By Jake Donovan
Humberto Soto was thought to be done with the sport three years ago, looking for one more home appearance before calling it a career.
A decision to return to the ring in 2018 never meant more than in his latest performance, taking a surprise 12-round decision over Brandon Rios in their welterweight battle Saturday evening at home in Tijuana, Mexico.
Scores were surprisingly wide across the board, with Soto prevailing by tallies of 118-112 (Twice) and 119-111 in the first ever DAZN show to air live from Mexico.
Soto looked every bit his 39 years of age on the surface, his hair thinning and frame carrying a fleshy 146.5 pounds (officially) into the ring. Once the bell rang, the former champ at 126, 130 and 135 pounds surprisingly appeared the far fresher of the two, taking the fight to Rios—who turns 33 in April—in hopes of extending his comeback tour.
Rios, checking in at a career-heaviest 151.75 pounds, was never without his say at any portion of the DAZN main event, planting his shoulder against Soto’s upper frame and scoring with compact left hooks and right hand shots over the top of his opponent’s guard.
The issue was the manner in which he finished rounds. Soto was masterful in executing a 30-second drill in his best effort to sway the judges in any particular three-minute frame that may have otherwise been up for grabs.
After five rounds of a similar pattern playing out, Rios’ head trainer Robert Garcia had seen enough. The veteran cornerman—who has trained Rios throughout his career save for a brief split a couple of years ago—tore into his charge, concerned that he was giving away close rounds and demanded a full effort from bell to bell.
Rios did his best to respond, but even a tiring Soto refused to fade away. At times, the wily former three-division titlist would catch Rios with the same four-punch combination upstairs while also repeatedly finding a home for his double left hook.
The frenetic pace was bound to catch up with Soto, however, as Rios managed to ride out the storm and dictate the pace heading into the second half.
The two never strayed from a phone booth’s distance, but Rios was able to keep his foe’s back on the ropes and smartly continued punching anytime Soto sought to clinch in forcing a break in the action.
Soto fought through fatigue in round nine, one in which Rios was the far busier fighter throughout but once again unable to maintain the upper hand by the end of the frame. Soto waded through a sea of left hooks and overhand rights to uncork right hand shots of his own, opening the door for a flurry of punches that looked more cosmetic than effective, but still creating enough nervous moments in Rios’ corner between rounds.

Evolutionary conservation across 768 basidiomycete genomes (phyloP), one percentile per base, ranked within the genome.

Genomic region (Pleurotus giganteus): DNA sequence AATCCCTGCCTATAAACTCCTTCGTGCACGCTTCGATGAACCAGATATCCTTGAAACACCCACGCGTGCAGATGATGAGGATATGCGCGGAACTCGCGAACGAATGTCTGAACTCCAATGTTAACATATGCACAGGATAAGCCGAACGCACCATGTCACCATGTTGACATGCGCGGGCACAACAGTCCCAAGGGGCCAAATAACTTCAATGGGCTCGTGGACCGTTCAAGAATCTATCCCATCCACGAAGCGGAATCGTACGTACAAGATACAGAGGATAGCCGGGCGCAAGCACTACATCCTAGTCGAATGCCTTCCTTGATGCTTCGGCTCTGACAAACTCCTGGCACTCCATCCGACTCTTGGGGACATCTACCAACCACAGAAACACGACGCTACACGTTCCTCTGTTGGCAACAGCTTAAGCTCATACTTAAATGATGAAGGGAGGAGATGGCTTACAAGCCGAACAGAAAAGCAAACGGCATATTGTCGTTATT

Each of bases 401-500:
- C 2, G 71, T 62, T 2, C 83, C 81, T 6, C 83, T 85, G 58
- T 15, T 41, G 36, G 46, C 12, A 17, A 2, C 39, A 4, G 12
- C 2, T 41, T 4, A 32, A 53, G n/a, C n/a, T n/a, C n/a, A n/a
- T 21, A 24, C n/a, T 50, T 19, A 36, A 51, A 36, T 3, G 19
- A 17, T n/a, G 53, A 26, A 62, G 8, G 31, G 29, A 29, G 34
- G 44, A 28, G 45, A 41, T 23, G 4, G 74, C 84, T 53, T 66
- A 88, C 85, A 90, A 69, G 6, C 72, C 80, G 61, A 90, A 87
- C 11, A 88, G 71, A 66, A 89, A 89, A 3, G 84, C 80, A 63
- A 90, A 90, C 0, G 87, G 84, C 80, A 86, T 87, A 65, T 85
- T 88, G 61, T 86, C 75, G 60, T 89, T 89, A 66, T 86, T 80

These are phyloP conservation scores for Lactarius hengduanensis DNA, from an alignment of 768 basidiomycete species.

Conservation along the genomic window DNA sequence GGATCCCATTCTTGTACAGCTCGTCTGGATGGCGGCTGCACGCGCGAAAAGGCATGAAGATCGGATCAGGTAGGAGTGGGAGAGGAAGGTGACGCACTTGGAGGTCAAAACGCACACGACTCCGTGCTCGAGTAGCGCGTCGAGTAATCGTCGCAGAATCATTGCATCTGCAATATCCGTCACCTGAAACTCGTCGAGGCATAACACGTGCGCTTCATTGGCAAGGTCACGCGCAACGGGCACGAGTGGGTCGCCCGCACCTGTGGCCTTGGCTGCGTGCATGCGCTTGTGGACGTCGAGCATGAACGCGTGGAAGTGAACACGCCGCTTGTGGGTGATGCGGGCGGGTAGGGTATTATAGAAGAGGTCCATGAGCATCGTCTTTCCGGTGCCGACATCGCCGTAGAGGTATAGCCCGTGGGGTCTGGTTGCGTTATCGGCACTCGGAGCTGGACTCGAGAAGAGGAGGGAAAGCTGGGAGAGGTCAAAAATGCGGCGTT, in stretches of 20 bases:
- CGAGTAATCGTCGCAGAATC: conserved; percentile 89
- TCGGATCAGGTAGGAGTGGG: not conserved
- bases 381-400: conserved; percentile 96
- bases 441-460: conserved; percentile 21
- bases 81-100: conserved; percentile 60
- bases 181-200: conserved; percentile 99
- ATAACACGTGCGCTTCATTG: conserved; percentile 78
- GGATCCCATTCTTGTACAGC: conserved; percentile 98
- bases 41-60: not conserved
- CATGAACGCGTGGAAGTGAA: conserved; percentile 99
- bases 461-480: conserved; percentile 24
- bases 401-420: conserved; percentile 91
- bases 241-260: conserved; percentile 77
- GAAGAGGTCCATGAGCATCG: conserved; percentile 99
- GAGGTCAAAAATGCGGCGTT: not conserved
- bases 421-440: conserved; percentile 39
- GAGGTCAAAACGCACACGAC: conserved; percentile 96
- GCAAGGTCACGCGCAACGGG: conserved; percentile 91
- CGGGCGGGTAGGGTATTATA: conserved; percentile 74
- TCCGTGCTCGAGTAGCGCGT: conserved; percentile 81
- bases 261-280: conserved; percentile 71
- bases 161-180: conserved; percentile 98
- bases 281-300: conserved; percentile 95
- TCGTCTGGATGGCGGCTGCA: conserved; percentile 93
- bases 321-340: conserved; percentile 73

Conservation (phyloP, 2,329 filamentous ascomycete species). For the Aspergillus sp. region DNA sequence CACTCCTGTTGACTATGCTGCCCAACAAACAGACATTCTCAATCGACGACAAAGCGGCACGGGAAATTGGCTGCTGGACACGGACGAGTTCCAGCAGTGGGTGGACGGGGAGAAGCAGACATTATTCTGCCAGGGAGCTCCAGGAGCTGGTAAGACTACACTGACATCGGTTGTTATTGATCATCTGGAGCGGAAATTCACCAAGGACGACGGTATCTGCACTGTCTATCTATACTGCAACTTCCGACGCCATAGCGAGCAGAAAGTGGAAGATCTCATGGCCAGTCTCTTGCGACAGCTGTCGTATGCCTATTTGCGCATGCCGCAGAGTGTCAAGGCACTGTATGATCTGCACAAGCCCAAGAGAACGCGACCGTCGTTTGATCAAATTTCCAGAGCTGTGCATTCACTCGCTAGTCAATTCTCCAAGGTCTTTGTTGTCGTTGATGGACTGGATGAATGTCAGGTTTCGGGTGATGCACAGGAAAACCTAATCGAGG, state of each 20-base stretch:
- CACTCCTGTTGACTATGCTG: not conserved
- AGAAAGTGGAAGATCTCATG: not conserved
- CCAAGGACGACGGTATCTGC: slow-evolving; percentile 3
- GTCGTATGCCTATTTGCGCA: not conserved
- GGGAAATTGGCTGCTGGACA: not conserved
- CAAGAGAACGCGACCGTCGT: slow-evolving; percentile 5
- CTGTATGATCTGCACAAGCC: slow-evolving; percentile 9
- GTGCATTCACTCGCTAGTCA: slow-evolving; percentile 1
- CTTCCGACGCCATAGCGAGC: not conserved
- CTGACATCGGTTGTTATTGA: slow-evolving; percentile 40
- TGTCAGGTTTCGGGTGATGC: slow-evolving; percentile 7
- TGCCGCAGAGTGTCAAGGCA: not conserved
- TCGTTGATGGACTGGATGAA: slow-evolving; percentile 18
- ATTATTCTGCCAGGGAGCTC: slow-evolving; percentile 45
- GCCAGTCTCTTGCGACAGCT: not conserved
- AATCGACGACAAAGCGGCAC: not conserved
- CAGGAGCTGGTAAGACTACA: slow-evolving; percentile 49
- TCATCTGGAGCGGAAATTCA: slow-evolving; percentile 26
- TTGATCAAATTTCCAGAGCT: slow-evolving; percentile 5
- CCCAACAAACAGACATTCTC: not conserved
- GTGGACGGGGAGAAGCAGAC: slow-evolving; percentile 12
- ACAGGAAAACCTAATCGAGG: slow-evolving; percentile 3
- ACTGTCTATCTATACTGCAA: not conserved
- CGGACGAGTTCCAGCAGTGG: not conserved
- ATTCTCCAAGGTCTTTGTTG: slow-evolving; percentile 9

The final scorecards justified those very fears, despite Rios seemingly closing the fight strong. Soto’s best efforts to continually steal rounds with late surges were thwarted by the former lightweight titlist, who instead of remaining in the pocket would remember to take a step back at the 10-second mark before once again initiating his offense.
In the end, it just didn’t seem to matter as Rios’ fate was sealed in giving away most of the early rounds. As a result, his own comeback hits a speedbump in falling to 35-5-1 (26KOs). The California-based slugger returned to the win column last November, surviving an early scare to put away Ramon Alvarez—Canelo’s older brother—in nine rounds.
No such luck came of his first fight in Mexico in nearly 10 years, as he is now 2-3 in his last five starts and with all five career losses coming in his past nine fights. Aspirations of one more title shot seem highly unlikely, although a proposition which likely would've been met with resistance even if he'd have won the bout.
As for Soto, there exists the possibility of at least one more big fight in a career spanning 22 years. The wily veteran advances to 69-9-2 (37KOs), having now won four straight including a three-fight run since coming out of retirement last May.
Jake Donovan is a senior writer for BoxingScene.com. Twitter: @JakeNDaBox